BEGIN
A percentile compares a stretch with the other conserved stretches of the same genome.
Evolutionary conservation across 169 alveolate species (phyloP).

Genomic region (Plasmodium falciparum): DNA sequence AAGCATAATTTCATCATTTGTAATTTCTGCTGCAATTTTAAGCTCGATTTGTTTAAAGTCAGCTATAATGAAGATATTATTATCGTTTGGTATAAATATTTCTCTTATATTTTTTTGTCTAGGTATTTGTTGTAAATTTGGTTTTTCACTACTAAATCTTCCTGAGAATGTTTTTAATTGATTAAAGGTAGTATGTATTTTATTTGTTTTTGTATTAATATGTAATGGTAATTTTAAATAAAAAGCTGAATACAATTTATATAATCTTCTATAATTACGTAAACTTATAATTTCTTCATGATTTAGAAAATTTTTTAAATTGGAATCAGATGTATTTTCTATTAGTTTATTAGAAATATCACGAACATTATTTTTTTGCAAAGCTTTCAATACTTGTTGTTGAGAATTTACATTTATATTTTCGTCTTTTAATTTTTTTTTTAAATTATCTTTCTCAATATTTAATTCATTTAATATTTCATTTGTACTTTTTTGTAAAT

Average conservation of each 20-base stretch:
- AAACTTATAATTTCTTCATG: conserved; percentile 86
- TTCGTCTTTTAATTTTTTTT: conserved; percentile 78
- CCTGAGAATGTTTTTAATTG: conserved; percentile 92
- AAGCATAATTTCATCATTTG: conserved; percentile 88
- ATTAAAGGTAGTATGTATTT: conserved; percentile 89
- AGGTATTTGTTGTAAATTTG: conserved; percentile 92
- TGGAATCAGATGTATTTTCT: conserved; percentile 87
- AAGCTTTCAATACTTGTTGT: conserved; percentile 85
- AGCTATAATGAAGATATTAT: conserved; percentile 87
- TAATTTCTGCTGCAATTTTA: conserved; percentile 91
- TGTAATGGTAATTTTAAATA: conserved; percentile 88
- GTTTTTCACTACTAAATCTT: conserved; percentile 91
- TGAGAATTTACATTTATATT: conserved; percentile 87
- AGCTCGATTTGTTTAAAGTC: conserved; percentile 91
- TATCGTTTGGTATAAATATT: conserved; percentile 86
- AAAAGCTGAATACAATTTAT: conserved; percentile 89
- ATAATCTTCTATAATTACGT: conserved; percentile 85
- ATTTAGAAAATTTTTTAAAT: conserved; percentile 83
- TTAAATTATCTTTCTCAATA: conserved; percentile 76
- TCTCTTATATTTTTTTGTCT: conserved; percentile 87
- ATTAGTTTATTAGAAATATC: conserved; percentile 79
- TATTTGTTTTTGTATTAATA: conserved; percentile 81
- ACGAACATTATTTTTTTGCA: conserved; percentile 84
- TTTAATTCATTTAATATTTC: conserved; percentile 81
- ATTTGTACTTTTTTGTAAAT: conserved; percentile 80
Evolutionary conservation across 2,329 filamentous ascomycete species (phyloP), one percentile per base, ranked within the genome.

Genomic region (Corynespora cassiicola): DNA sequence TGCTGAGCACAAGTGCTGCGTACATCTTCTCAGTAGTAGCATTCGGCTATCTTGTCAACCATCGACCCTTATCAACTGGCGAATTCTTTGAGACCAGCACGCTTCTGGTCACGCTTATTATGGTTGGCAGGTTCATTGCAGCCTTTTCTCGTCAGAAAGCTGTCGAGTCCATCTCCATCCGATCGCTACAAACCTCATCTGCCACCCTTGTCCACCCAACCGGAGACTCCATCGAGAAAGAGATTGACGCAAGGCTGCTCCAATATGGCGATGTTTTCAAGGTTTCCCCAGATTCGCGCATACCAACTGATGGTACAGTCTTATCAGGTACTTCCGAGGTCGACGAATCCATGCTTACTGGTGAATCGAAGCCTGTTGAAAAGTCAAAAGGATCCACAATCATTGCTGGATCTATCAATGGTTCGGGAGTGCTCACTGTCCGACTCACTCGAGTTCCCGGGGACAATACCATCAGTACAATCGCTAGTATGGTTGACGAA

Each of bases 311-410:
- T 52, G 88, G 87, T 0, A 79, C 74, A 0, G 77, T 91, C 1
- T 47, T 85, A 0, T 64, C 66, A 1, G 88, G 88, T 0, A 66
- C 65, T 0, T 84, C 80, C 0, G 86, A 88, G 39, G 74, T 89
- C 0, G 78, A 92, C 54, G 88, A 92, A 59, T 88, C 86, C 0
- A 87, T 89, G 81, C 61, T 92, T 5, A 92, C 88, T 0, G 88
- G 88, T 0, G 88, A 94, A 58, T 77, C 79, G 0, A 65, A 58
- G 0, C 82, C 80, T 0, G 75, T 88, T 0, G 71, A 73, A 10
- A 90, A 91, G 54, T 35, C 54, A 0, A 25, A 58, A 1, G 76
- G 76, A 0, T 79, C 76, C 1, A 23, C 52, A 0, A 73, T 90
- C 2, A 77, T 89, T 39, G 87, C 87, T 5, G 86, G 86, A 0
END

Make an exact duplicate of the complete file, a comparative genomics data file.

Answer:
A percentile compares a stretch with the other conserved stretches of the same genome.
Evolutionary conservation across 169 alveolate species (phyloP).

Genomic region (Plasmodium falciparum): DNA sequence AAGCATAATTTCATCATTTGTAATTTCTGCTGCAATTTTAAGCTCGATTTGTTTAAAGTCAGCTATAATGAAGATATTATTATCGTTTGGTATAAATATTTCTCTTATATTTTTTTGTCTAGGTATTTGTTGTAAATTTGGTTTTTCACTACTAAATCTTCCTGAGAATGTTTTTAATTGATTAAAGGTAGTATGTATTTTATTTGTTTTTGTATTAATATGTAATGGTAATTTTAAATAAAAAGCTGAATACAATTTATATAATCTTCTATAATTACGTAAACTTATAATTTCTTCATGATTTAGAAAATTTTTTAAATTGGAATCAGATGTATTTTCTATTAGTTTATTAGAAATATCACGAACATTATTTTTTTGCAAAGCTTTCAATACTTGTTGTTGAGAATTTACATTTATATTTTCGTCTTTTAATTTTTTTTTTAAATTATCTTTCTCAATATTTAATTCATTTAATATTTCATTTGTACTTTTTTGTAAAT

Average conservation of each 20-base stretch:
- AAACTTATAATTTCTTCATG: conserved; percentile 86
- TTCGTCTTTTAATTTTTTTT: conserved; percentile 78
- CCTGAGAATGTTTTTAATTG: conserved; percentile 92
- AAGCATAATTTCATCATTTG: conserved; percentile 88
- ATTAAAGGTAGTATGTATTT: conserved; percentile 89
- AGGTATTTGTTGTAAATTTG: conserved; percentile 92
- TGGAATCAGATGTATTTTCT: conserved; percentile 87
- AAGCTTTCAATACTTGTTGT: conserved; percentile 85
- AGCTATAATGAAGATATTAT: conserved; percentile 87
- TAATTTCTGCTGCAATTTTA: conserved; percentile 91
- TGTAATGGTAATTTTAAATA: conserved; percentile 88
- GTTTTTCACTACTAAATCTT: conserved; percentile 91
- TGAGAATTTACATTTATATT: conserved; percentile 87
- AGCTCGATTTGTTTAAAGTC: conserved; percentile 91
- TATCGTTTGGTATAAATATT: conserved; percentile 86
- AAAAGCTGAATACAATTTAT: conserved; percentile 89
- ATAATCTTCTATAATTACGT: conserved; percentile 85
- ATTTAGAAAATTTTTTAAAT: conserved; percentile 83
- TTAAATTATCTTTCTCAATA: conserved; percentile 76
- TCTCTTATATTTTTTTGTCT: conserved; percentile 87
- ATTAGTTTATTAGAAATATC: conserved; percentile 79
- TATTTGTTTTTGTATTAATA: conserved; percentile 81
- ACGAACATTATTTTTTTGCA: conserved; percentile 84
- TTTAATTCATTTAATATTTC: conserved; percentile 81
- ATTTGTACTTTTTTGTAAAT: conserved; percentile 80
Evolutionary conservation across 2,329 filamentous ascomycete species (phyloP), one percentile per base, ranked within the genome.

Genomic region (Corynespora cassiicola): DNA sequence TGCTGAGCACAAGTGCTGCGTACATCTTCTCAGTAGTAGCATTCGGCTATCTTGTCAACCATCGACCCTTATCAACTGGCGAATTCTTTGAGACCAGCACGCTTCTGGTCACGCTTATTATGGTTGGCAGGTTCATTGCAGCCTTTTCTCGTCAGAAAGCTGTCGAGTCCATCTCCATCCGATCGCTACAAACCTCATCTGCCACCCTTGTCCACCCAACCGGAGACTCCATCGAGAAAGAGATTGACGCAAGGCTGCTCCAATATGGCGATGTTTTCAAGGTTTCCCCAGATTCGCGCATACCAACTGATGGTACAGTCTTATCAGGTACTTCCGAGGTCGACGAATCCATGCTTACTGGTGAATCGAAGCCTGTTGAAAAGTCAAAAGGATCCACAATCATTGCTGGATCTATCAATGGTTCGGGAGTGCTCACTGTCCGACTCACTCGAGTTCCCGGGGACAATACCATCAGTACAATCGCTAGTATGGTTGACGAA

Each of bases 311-410:
- T 52, G 88, G 87, T 0, A 79, C 74, A 0, G 77, T 91, C 1
- T 47, T 85, A 0, T 64, C 66, A 1, G 88, G 88, T 0, A 66
- C 65, T 0, T 84, C 80, C 0, G 86, A 88, G 39, G 74, T 89
- C 0, G 78, A 92, C 54, G 88, A 92, A 59, T 88, C 86, C 0
- A 87, T 89, G 81, C 61, T 92, T 5, A 92, C 88, T 0, G 88
- G 88, T 0, G 88, A 94, A 58, T 77, C 79, G 0, A 65, A 58
- G 0, C 82, C 80, T 0, G 75, T 88, T 0, G 71, A 73, A 10
- A 90, A 91, G 54, T 35, C 54, A 0, A 25, A 58, A 1, G 76
- G 76, A 0, T 79, C 76, C 1, A 23, C 52, A 0, A 73, T 90
- C 2, A 77, T 89, T 39, G 87, C 87, T 5, G 86, G 86, A 0